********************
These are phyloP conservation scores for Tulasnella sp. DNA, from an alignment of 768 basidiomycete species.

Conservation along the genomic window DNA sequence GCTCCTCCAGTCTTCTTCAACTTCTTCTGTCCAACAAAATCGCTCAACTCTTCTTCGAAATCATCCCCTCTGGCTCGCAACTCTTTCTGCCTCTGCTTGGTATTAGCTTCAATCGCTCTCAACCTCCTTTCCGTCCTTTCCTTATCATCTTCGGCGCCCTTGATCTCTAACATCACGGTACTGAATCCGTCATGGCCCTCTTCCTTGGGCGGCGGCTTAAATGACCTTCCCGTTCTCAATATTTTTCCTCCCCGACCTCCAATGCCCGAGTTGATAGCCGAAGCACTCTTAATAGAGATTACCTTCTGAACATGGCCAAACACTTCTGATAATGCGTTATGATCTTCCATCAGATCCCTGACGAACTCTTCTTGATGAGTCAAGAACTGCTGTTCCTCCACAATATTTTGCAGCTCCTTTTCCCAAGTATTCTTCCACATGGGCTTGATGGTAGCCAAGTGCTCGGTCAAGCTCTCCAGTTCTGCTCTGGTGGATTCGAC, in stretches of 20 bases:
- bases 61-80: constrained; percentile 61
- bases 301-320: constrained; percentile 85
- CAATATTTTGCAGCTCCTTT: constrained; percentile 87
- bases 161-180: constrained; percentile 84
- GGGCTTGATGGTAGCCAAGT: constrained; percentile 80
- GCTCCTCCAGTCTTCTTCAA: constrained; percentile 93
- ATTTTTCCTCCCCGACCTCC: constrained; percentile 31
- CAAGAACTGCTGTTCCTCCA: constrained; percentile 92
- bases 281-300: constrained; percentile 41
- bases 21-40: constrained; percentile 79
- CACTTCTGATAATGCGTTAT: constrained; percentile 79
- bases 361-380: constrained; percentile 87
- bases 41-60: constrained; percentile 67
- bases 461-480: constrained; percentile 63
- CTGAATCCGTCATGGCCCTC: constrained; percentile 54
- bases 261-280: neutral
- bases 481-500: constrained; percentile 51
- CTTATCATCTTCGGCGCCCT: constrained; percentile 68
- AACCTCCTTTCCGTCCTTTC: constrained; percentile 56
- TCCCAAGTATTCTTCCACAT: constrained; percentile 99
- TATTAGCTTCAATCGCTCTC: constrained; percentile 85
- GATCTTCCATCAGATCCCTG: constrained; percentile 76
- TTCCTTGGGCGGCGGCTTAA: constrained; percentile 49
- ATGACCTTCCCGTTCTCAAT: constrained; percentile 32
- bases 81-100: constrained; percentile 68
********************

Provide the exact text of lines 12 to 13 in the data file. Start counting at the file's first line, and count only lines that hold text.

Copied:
- bases 21-40: constrained; percentile 79
- CACTTCTGATAATGCGTTAT: constrained; percentile 79